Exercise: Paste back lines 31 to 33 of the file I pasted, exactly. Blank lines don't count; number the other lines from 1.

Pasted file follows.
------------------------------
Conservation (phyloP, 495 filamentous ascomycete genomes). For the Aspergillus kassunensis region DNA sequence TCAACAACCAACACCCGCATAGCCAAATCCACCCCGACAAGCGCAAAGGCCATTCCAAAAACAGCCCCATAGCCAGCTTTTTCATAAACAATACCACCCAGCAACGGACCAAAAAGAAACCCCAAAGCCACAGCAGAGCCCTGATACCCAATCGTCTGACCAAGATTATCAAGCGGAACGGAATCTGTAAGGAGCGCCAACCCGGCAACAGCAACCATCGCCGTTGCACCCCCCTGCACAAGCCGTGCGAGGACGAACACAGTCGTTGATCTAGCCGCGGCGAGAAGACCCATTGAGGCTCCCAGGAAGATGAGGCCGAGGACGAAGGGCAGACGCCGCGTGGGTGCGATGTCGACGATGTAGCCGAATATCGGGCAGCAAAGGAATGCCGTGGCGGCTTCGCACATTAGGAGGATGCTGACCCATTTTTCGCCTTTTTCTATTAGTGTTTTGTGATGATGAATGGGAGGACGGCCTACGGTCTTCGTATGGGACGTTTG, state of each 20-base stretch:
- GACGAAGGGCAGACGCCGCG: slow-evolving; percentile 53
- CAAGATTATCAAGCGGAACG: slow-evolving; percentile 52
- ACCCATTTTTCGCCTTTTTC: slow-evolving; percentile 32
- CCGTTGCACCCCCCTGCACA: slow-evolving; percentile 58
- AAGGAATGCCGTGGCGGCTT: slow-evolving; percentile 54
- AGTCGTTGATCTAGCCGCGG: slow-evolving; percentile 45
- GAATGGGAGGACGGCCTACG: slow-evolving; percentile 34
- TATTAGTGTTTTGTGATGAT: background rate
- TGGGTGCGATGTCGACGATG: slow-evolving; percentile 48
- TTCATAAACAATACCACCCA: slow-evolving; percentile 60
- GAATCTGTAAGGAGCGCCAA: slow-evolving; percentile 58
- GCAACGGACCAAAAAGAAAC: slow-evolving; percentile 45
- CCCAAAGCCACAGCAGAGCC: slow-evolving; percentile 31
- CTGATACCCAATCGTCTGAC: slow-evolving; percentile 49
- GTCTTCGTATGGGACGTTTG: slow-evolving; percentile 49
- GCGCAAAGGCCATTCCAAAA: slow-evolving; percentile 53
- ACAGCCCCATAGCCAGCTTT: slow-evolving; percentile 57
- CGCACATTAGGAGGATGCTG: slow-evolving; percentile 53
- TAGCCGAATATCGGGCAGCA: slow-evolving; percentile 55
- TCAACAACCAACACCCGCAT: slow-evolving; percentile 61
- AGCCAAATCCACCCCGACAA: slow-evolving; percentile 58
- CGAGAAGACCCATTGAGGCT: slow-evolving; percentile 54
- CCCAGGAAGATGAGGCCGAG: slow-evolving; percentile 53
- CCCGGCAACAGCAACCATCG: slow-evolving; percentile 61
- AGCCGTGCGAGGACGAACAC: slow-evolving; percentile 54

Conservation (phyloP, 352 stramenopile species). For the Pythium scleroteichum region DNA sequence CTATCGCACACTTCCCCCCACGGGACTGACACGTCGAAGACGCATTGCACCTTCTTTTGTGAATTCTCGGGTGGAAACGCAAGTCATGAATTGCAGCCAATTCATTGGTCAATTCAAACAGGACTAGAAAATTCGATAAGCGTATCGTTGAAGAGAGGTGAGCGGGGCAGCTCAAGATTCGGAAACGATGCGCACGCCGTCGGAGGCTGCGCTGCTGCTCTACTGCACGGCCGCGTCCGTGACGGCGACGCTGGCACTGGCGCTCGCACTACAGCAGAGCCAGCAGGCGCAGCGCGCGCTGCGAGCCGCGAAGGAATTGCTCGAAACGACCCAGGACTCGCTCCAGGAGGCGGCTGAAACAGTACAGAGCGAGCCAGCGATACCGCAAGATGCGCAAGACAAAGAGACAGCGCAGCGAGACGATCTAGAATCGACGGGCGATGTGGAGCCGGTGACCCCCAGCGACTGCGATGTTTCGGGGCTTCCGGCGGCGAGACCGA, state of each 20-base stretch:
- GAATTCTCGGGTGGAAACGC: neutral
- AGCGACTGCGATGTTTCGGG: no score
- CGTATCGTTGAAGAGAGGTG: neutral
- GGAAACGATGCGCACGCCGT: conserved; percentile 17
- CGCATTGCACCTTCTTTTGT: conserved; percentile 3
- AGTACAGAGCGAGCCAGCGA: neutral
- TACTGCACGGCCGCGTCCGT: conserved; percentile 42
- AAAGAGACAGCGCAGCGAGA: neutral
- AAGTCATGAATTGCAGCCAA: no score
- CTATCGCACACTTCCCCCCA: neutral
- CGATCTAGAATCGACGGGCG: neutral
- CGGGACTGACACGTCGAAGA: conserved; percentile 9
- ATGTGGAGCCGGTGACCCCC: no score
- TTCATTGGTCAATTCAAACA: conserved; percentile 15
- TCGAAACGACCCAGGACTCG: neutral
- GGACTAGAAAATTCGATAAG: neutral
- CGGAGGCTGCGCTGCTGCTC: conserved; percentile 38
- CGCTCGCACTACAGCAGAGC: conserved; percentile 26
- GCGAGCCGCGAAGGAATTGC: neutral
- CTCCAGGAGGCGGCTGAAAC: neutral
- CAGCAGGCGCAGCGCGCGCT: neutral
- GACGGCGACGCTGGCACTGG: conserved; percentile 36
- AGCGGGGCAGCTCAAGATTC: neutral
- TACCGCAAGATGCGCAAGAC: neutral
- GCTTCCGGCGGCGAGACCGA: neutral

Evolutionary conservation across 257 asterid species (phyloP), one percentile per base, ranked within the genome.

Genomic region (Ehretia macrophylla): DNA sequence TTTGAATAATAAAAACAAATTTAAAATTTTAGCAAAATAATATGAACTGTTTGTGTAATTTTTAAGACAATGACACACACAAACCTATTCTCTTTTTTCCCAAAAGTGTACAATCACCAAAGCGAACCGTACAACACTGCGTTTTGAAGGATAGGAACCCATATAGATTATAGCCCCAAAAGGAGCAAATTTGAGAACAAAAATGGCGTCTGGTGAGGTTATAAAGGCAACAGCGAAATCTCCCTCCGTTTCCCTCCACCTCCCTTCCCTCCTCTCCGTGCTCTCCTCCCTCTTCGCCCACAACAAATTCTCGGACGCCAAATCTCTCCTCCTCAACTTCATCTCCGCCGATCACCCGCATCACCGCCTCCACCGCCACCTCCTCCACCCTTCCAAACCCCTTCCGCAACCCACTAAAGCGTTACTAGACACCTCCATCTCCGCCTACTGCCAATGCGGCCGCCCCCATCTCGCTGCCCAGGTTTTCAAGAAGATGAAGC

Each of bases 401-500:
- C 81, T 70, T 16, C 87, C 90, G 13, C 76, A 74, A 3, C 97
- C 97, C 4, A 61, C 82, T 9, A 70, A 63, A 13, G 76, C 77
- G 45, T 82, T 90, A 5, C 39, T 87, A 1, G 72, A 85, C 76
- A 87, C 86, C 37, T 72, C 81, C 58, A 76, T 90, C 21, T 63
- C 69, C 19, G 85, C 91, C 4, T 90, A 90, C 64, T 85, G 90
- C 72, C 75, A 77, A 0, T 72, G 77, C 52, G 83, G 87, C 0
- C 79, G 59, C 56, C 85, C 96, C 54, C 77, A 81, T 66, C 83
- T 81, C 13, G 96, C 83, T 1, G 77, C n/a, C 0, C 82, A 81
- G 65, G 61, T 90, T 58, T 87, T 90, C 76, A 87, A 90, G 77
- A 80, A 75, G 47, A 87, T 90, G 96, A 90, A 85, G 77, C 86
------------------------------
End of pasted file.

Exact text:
- GGAAACGATGCGCACGCCGT: conserved; percentile 17
- CGCATTGCACCTTCTTTTGT: conserved; percentile 3
- AGTACAGAGCGAGCCAGCGA: neutral